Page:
Some will argue that poor and marginalised women are more likely to end up in prison precisely because it is they who commit the most crime. This, more or less, is the view of the government and of opposition parties. It is also wrong. A drug dependant pauper might thieve or deal to fund her habit. Here her disadvantage might reasonably be related to her criminality. But what of the stockbroker who fleeces her clients, the housewife who pads her home insurance claim, or the businesswoman who sells her customers inferior goods? It should not surprise us that our police, our courts and our prisons will more likely process the drug dependant pauper than the others. For it is towards such people that their gaze is largely directed. But it would be an elementary mistake to make bold assertions about the nature of crime and criminality based on the characteristics of those individuals who end up in our prisons. This would be akin to drawing conclusions about the health needs of Cambridge residents based on a spot check of accident and emergency patients on a Friday night.

Let us be clear about why prison and the criminal justice agencies target some women, and some offences, and not others. Prisons, as places of confinement, have existed for centuries. But their scale of use was akin to a cottage industry. Prisons as we know them today, as places of mass incarceration, are very recent. Their origins lie in the mid-nineteenth century, and are related to the historical processes of the rise of industrial capitalism and the growth of the large industrial cities. The origins of the modern police force lie in the same period.

So there is nothing natural or normal about the use of imprisonment as a mainstream response to crime. There is nothing natural about the use of imprisonment as a response to women's criminality. Indeed as recently as ten years ago around half as many women were in prison as are in prison today. For most of its history Britain has not relied on imprisonment as a mainstream response to crime, or as a means of achieving and maintaining social order. To assume that prisons should and will be a feature of British society in the future is to demonstrate a profoundly inadequate historical and political vision. Yet prison is used today as a response to crime and as a means to maintain social order, and this requires some explanation. So let us be clear about why prison is used in this way.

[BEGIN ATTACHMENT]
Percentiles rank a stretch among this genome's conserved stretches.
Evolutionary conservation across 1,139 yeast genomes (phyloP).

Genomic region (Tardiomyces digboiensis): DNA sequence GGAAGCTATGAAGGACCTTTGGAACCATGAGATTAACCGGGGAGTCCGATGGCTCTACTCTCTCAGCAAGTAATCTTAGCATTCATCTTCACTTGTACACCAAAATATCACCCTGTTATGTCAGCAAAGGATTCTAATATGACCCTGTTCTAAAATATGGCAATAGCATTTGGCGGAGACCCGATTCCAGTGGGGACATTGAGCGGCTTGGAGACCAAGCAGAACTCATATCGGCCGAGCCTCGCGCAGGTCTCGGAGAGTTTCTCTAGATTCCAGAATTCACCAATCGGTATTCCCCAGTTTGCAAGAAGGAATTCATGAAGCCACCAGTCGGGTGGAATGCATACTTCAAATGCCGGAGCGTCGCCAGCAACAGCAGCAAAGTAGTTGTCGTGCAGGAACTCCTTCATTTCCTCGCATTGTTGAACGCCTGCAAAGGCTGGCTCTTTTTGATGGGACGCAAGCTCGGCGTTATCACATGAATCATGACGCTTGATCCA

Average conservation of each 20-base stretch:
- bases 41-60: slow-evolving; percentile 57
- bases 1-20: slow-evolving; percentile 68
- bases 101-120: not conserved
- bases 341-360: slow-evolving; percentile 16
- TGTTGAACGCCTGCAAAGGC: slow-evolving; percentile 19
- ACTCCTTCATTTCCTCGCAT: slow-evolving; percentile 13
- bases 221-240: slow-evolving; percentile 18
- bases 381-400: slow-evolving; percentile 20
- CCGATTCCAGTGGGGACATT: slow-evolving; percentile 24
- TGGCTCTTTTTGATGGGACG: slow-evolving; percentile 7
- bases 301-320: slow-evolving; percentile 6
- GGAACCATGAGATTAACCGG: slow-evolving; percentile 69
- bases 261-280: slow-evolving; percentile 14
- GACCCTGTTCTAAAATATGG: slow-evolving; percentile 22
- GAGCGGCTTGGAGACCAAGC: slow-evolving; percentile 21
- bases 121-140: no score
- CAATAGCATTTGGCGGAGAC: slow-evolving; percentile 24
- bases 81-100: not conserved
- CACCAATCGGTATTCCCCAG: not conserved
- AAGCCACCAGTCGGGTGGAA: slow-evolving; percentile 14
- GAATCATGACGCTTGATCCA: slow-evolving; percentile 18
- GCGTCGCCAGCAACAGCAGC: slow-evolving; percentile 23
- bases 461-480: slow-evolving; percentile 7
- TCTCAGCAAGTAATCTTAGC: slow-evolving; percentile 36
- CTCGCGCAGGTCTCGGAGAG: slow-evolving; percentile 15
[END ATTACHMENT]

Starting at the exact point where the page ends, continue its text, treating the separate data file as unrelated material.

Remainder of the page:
Prison is used because our social and economic arrangements are so structured as to make it systematically impossible to deal adequately with the kinds of social and psychological stresses resulting from a society in which a third of children currently grow up in poverty; a society in which male violence towards and domination over women is an accepted social fact. Marginalised, victimised and traumatised women end up in our prisons because no one was there to help and support them when they were traumatised and victimised children, or marginalised and vulnerable teenagers, or distressed and disturbed women.

The criminal acts that ultimately led to their being imprisoned are but the end point of a long chain of decisions and events that largely were not of their making. They are in prison because others took the decision that imprisonment is an appropriate response to a convergence of events that resulted in a crime being committed.

Prisons exist because we as a society have decided that we do not want to think seriously about the deep causes of those behaviours that we chose to call 'crime'. The decision to imprison is a political decision, made by people that we, our parents and our grandparents have elected.

The decision to do away with prison is likewise a political decision we are all in a position to make. It is a decision that there can and should be more civilised, more humane, more effective and more rational social responses to crime and criminality. It is to decide that we can develop better ways of dealing with those individuals who might pose a threat to others. And that locking them in a small room with a small window and a toilet in the corner in no way is an adequate or humane response.

It is a decision that we should make about prison as a whole, and not just women in prison. For much of what I have said could equally apply to those men and children in our prisons system. And it is a decision that involves thinking on a much bigger terrain than that which is occupied by the prison. It challenges us think seriously about we organise our social and economic relationships, about the way that we care for and protect the vulnerable and the weak.

So as we consider the motion before us this evening, let us be clear about the nature of the discussion we are having and the nature of the decision we will shortly be taking.